Years ago, when she was only three, and right in the middle of her "I'll only wear dresses" phase (the one I happily complied with, stocking her closet with a wide assortment of perfectly spinny dresses), I took a photo of Haley next to my yellow daylilies, just because they were blooming for the first time, and so pretty, and because she noticed them, and because she was pretty, too:
(forgive the pre-digital, photo-of-a-photo-on-a-scrapbook-layout)
Now, every time I see my yellow daylilies, I am reminded of that photo and, in turn, of that day. Just an average summer afternoon when my oldest child was three, and my second was only a baby taking a nap, or maybe he was crawling in the shade of the apple tree, and probably I turned around and took a picture of him after the one of Haley. I was still a student then, and Kendell still had his job that he loved, and we both had this certain idea of how our lives would be that has proven to be nothing like reality. In theory I understood how fast time would go, but in reality, not so much. I thought I would always have more days like that one, everyone small and happy. I imagined myself finishing my degree, being a stay-at-home mom for years and years and years, having more sons, more daughters.
I didn't realize just how hard I should have savored that particular, average day. I didn't know that while, yes, sometimes you get to repeat similar experiences---you get to be pregnant again, you get to hold another of your own newborn babies, you get to watch them grow and laugh and become who they are---you don't ever get to relive anything. I didn't realize then how much every moment counts. Especially the particular, average ones.
Daylilies do just what their name implies: each flower lives for just one day. Before they start blooming, the plant will be covered in tightly-furled blossoms, and then one day, one or two will open. The next day, those first blooms will have wilted, but new ones bloom to take their place. Today, as I walked up the driveway after my run, I noticed that the last yellow daylily had bloomed. That particular shade of yellow---rich, with an underlying hint of orange---reminded me of that day I took the photo of Haley in her second-favorite chambray dress which, in turn, reminded me of this day: particular, average. And I remembered: savor today, because no other day will be exactly like this one.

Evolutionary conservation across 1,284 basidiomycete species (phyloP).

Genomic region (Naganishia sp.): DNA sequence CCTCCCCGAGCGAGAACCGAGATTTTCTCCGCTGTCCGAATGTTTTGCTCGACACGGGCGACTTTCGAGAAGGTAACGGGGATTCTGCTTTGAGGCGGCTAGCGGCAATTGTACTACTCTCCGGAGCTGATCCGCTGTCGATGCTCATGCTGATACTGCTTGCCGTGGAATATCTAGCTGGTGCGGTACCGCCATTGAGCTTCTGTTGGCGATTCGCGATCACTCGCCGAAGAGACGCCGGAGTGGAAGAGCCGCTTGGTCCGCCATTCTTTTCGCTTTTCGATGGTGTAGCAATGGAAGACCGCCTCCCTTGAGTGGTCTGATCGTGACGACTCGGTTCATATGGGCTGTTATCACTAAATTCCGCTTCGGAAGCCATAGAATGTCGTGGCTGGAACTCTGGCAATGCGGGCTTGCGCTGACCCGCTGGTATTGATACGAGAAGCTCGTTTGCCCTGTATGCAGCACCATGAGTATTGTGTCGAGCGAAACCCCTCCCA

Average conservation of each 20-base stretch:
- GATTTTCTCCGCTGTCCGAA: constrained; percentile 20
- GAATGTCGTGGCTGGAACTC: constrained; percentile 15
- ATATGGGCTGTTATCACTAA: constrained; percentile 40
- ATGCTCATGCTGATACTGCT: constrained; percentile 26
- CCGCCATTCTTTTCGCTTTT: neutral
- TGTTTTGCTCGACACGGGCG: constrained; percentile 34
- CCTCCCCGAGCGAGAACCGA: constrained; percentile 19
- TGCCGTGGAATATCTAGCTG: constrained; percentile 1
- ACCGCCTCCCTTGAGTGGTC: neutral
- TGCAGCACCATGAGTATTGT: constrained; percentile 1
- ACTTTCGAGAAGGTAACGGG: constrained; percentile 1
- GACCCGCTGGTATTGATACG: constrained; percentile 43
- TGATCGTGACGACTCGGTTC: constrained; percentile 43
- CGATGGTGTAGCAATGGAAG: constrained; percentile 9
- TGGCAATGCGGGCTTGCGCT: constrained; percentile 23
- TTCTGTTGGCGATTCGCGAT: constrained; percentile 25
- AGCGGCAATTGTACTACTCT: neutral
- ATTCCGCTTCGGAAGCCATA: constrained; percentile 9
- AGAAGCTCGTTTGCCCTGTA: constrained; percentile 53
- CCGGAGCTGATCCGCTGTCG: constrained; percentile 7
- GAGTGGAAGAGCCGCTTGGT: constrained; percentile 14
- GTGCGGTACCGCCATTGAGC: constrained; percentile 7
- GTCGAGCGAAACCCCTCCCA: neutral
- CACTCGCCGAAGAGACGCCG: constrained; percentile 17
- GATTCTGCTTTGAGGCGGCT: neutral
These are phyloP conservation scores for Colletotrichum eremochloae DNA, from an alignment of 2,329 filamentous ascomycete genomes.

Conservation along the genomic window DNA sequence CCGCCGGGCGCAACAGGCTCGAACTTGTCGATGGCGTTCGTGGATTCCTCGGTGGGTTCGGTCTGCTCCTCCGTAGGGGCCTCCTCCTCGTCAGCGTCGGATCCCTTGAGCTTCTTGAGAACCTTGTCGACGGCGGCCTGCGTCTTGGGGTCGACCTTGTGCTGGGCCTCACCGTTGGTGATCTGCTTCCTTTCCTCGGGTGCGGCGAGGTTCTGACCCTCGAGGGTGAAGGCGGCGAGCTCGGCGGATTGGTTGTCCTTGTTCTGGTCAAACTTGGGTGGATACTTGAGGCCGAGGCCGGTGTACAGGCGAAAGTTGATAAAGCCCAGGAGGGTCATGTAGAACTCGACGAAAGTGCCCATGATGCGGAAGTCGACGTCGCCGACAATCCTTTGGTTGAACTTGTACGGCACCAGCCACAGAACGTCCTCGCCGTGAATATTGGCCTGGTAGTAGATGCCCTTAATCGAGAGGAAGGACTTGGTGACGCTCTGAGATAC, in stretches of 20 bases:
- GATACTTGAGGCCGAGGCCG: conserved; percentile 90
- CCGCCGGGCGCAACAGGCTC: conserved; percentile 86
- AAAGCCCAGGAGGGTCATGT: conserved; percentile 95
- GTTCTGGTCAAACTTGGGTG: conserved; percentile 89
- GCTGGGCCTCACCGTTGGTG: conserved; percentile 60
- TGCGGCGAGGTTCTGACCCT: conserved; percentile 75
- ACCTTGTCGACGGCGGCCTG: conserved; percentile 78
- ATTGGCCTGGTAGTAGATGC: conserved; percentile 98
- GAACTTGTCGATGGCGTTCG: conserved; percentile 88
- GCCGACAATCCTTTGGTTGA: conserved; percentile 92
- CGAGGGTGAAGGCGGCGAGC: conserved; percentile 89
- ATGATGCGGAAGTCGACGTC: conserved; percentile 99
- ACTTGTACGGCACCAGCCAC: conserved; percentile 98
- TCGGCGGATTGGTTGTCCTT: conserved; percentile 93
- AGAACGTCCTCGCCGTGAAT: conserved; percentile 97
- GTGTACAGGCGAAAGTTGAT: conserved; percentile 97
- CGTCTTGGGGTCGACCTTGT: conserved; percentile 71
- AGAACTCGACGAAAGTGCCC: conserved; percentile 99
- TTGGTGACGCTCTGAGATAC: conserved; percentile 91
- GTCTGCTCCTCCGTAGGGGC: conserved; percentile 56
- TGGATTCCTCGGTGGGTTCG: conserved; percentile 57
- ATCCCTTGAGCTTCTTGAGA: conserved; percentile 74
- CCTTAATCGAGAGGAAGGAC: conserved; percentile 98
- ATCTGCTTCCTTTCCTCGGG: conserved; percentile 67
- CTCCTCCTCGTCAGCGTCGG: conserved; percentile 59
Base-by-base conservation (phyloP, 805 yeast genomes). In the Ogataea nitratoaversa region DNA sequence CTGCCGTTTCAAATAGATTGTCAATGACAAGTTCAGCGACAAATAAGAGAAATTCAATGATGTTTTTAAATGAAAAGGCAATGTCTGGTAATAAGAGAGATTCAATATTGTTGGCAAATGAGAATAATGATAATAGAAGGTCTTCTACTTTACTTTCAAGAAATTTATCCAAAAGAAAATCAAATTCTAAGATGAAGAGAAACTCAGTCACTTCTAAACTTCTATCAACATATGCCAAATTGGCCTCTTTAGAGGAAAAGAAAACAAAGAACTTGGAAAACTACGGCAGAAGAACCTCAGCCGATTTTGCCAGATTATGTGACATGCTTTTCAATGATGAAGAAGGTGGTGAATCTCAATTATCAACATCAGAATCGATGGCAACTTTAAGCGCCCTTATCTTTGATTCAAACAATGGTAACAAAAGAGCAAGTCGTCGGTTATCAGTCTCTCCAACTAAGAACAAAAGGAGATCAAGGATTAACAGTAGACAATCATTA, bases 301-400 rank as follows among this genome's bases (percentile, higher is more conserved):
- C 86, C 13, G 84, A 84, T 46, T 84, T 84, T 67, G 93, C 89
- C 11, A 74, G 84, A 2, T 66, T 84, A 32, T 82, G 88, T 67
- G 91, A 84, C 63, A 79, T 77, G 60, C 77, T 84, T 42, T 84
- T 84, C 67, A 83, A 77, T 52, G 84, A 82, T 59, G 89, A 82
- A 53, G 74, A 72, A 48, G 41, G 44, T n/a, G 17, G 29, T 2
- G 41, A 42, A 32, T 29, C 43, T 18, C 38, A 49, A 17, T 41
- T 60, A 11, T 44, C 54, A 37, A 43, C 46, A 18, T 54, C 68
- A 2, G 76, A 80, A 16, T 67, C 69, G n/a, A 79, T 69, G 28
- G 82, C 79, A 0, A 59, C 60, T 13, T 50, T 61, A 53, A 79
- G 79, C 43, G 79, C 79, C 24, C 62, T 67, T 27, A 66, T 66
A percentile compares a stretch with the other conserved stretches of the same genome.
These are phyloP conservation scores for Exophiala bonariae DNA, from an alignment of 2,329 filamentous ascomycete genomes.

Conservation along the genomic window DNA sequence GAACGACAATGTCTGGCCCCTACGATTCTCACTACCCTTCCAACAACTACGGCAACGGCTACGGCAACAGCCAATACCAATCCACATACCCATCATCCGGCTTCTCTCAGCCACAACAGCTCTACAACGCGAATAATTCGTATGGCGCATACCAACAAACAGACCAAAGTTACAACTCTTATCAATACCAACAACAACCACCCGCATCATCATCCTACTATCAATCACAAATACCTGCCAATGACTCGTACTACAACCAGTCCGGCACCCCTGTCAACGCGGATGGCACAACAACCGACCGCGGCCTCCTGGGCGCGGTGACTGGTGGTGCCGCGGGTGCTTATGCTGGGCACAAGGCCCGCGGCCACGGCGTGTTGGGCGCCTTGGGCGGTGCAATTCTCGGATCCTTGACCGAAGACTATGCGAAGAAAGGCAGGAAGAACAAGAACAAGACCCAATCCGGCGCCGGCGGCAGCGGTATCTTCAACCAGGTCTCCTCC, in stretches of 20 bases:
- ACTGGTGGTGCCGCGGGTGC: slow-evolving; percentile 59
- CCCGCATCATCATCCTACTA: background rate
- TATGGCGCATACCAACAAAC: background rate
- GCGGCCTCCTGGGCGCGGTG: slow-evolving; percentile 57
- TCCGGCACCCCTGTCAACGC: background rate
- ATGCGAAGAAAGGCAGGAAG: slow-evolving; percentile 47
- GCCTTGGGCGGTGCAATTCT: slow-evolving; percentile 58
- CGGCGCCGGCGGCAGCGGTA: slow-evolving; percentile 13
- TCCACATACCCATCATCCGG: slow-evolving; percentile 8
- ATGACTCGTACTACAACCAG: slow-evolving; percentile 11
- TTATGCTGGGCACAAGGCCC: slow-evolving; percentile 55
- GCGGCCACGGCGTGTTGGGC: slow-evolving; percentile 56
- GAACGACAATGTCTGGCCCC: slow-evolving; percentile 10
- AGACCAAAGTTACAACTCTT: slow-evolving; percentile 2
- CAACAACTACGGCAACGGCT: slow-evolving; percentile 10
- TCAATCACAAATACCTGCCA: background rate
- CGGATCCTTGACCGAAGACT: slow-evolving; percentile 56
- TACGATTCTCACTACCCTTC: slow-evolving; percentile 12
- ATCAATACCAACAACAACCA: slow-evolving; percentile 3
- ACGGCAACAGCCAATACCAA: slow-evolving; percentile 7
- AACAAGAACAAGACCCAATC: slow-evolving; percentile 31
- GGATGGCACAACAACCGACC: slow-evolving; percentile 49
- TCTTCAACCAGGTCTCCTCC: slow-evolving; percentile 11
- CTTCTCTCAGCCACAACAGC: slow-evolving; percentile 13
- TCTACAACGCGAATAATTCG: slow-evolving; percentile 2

I'm glad the flowers reminded me. I try to savor things, anyway, but today seemed even more savor-able just because of the reminder. I will never have today back: Haley in her unpredictable, sometimes-prickly sometimes-happy moods; Jake on his last day of going without any technology for an entire week; Nathan's sunburned cheeks contrasting with his blue eyes and white hair; Kaleb perpetually happy to be included with his older siblings and still, perpetually, wearing pajamas. Myself, too: tanner than I've been since I was a teenager, ready to run Saturday's half marathon, mother of four wonderful children. Wiser and more heartsore than the person I was when the yellow daylilies bloomed for the first time, but more able to appreciate things, too. The kids all stayed outside with me while I worked in the garden. Jake captured a grasshopper, and Kaleb spotted a baby garden snake under the hibiscus bush. They laughed together, showing me things; they gathered around the patio table to eat watermelon; they tried to get the snake to eat the grasshopper but stopped when Kaleb started crying. I dug out ivy, marveled over the zinnias I planted where the lilac bush used to be, and tried to hold it all in my heart, tried to breathe and live and simply be herein this day when the last yellow daylily blossomed.